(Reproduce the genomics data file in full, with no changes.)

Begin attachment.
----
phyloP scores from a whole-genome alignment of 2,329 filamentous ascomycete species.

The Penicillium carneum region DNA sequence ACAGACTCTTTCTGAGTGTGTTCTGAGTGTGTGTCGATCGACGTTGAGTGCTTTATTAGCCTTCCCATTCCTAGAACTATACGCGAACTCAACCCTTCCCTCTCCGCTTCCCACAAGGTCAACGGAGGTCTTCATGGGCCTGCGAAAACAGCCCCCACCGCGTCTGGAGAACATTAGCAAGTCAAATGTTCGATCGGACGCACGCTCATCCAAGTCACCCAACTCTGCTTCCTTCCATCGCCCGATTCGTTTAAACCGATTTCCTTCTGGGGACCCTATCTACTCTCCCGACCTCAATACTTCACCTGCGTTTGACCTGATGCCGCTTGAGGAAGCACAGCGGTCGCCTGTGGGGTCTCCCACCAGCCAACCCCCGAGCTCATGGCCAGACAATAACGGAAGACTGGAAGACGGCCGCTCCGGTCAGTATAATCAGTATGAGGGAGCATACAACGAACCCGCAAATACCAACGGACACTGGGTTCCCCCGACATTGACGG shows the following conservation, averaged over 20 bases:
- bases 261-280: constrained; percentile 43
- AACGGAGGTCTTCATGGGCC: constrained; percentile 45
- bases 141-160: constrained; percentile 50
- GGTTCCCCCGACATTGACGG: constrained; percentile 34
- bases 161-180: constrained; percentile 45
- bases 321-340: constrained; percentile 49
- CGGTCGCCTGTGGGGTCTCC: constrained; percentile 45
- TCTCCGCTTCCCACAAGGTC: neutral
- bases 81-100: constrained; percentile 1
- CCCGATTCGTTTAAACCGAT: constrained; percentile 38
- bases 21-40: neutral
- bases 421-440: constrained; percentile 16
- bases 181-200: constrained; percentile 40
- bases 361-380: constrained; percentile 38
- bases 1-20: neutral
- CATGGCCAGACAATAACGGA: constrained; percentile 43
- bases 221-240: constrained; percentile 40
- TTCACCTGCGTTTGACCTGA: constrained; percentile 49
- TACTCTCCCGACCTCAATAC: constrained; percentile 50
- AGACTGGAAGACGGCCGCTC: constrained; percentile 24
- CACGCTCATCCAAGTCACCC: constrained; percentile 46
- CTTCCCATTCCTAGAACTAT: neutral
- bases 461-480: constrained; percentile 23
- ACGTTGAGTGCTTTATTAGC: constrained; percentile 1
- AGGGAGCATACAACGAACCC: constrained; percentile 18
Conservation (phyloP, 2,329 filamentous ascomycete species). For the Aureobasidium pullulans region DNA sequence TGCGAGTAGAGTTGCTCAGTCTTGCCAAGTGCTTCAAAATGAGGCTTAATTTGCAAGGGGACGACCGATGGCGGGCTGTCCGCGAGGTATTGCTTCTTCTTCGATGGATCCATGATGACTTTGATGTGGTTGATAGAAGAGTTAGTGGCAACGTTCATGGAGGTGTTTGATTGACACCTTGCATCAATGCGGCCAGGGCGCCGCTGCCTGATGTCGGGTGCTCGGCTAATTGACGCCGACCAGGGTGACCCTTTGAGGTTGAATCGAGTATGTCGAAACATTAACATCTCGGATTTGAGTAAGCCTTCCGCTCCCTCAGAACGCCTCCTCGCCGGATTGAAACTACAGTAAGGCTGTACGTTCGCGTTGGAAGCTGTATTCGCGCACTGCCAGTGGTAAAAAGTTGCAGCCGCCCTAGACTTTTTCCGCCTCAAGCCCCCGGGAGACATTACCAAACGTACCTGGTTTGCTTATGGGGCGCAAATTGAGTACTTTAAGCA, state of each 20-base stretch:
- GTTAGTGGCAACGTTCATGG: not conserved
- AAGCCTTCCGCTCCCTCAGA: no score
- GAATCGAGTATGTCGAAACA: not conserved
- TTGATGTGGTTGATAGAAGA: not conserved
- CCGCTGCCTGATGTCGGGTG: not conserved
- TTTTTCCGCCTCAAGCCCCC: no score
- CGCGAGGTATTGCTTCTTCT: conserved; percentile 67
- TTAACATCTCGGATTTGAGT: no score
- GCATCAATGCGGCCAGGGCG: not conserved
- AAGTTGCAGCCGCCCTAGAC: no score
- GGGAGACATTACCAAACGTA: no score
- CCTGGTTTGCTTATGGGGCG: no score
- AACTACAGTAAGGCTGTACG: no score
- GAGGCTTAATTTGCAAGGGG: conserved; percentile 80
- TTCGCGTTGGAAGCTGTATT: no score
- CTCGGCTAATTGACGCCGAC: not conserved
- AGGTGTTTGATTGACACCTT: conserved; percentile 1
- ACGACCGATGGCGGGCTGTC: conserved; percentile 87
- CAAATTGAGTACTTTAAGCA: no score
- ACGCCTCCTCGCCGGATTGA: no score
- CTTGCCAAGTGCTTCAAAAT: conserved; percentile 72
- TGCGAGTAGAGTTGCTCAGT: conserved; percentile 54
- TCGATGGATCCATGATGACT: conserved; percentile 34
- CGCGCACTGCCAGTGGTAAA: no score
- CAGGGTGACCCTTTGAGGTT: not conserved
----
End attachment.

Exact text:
phyloP scores from a whole-genome alignment of 2,329 filamentous ascomycete species.

The Penicillium carneum region DNA sequence ACAGACTCTTTCTGAGTGTGTTCTGAGTGTGTGTCGATCGACGTTGAGTGCTTTATTAGCCTTCCCATTCCTAGAACTATACGCGAACTCAACCCTTCCCTCTCCGCTTCCCACAAGGTCAACGGAGGTCTTCATGGGCCTGCGAAAACAGCCCCCACCGCGTCTGGAGAACATTAGCAAGTCAAATGTTCGATCGGACGCACGCTCATCCAAGTCACCCAACTCTGCTTCCTTCCATCGCCCGATTCGTTTAAACCGATTTCCTTCTGGGGACCCTATCTACTCTCCCGACCTCAATACTTCACCTGCGTTTGACCTGATGCCGCTTGAGGAAGCACAGCGGTCGCCTGTGGGGTCTCCCACCAGCCAACCCCCGAGCTCATGGCCAGACAATAACGGAAGACTGGAAGACGGCCGCTCCGGTCAGTATAATCAGTATGAGGGAGCATACAACGAACCCGCAAATACCAACGGACACTGGGTTCCCCCGACATTGACGG shows the following conservation, averaged over 20 bases:
- bases 261-280: constrained; percentile 43
- AACGGAGGTCTTCATGGGCC: constrained; percentile 45
- bases 141-160: constrained; percentile 50
- GGTTCCCCCGACATTGACGG: constrained; percentile 34
- bases 161-180: constrained; percentile 45
- bases 321-340: constrained; percentile 49
- CGGTCGCCTGTGGGGTCTCC: constrained; percentile 45
- TCTCCGCTTCCCACAAGGTC: neutral
- bases 81-100: constrained; percentile 1
- CCCGATTCGTTTAAACCGAT: constrained; percentile 38
- bases 21-40: neutral
- bases 421-440: constrained; percentile 16
- bases 181-200: constrained; percentile 40
- bases 361-380: constrained; percentile 38
- bases 1-20: neutral
- CATGGCCAGACAATAACGGA: constrained; percentile 43
- bases 221-240: constrained; percentile 40
- TTCACCTGCGTTTGACCTGA: constrained; percentile 49
- TACTCTCCCGACCTCAATAC: constrained; percentile 50
- AGACTGGAAGACGGCCGCTC: constrained; percentile 24
- CACGCTCATCCAAGTCACCC: constrained; percentile 46
- CTTCCCATTCCTAGAACTAT: neutral
- bases 461-480: constrained; percentile 23
- ACGTTGAGTGCTTTATTAGC: constrained; percentile 1
- AGGGAGCATACAACGAACCC: constrained; percentile 18
Conservation (phyloP, 2,329 filamentous ascomycete species). For the Aureobasidium pullulans region DNA sequence TGCGAGTAGAGTTGCTCAGTCTTGCCAAGTGCTTCAAAATGAGGCTTAATTTGCAAGGGGACGACCGATGGCGGGCTGTCCGCGAGGTATTGCTTCTTCTTCGATGGATCCATGATGACTTTGATGTGGTTGATAGAAGAGTTAGTGGCAACGTTCATGGAGGTGTTTGATTGACACCTTGCATCAATGCGGCCAGGGCGCCGCTGCCTGATGTCGGGTGCTCGGCTAATTGACGCCGACCAGGGTGACCCTTTGAGGTTGAATCGAGTATGTCGAAACATTAACATCTCGGATTTGAGTAAGCCTTCCGCTCCCTCAGAACGCCTCCTCGCCGGATTGAAACTACAGTAAGGCTGTACGTTCGCGTTGGAAGCTGTATTCGCGCACTGCCAGTGGTAAAAAGTTGCAGCCGCCCTAGACTTTTTCCGCCTCAAGCCCCCGGGAGACATTACCAAACGTACCTGGTTTGCTTATGGGGCGCAAATTGAGTACTTTAAGCA, state of each 20-base stretch:
- GTTAGTGGCAACGTTCATGG: not conserved
- AAGCCTTCCGCTCCCTCAGA: no score
- GAATCGAGTATGTCGAAACA: not conserved
- TTGATGTGGTTGATAGAAGA: not conserved
- CCGCTGCCTGATGTCGGGTG: not conserved
- TTTTTCCGCCTCAAGCCCCC: no score
- CGCGAGGTATTGCTTCTTCT: conserved; percentile 67
- TTAACATCTCGGATTTGAGT: no score
- GCATCAATGCGGCCAGGGCG: not conserved
- AAGTTGCAGCCGCCCTAGAC: no score
- GGGAGACATTACCAAACGTA: no score
- CCTGGTTTGCTTATGGGGCG: no score
- AACTACAGTAAGGCTGTACG: no score
- GAGGCTTAATTTGCAAGGGG: conserved; percentile 80
- TTCGCGTTGGAAGCTGTATT: no score
- CTCGGCTAATTGACGCCGAC: not conserved
- AGGTGTTTGATTGACACCTT: conserved; percentile 1
- ACGACCGATGGCGGGCTGTC: conserved; percentile 87
- CAAATTGAGTACTTTAAGCA: no score
- ACGCCTCCTCGCCGGATTGA: no score
- CTTGCCAAGTGCTTCAAAAT: conserved; percentile 72
- TGCGAGTAGAGTTGCTCAGT: conserved; percentile 54
- TCGATGGATCCATGATGACT: conserved; percentile 34
- CGCGCACTGCCAGTGGTAAA: no score
- CAGGGTGACCCTTTGAGGTT: not conserved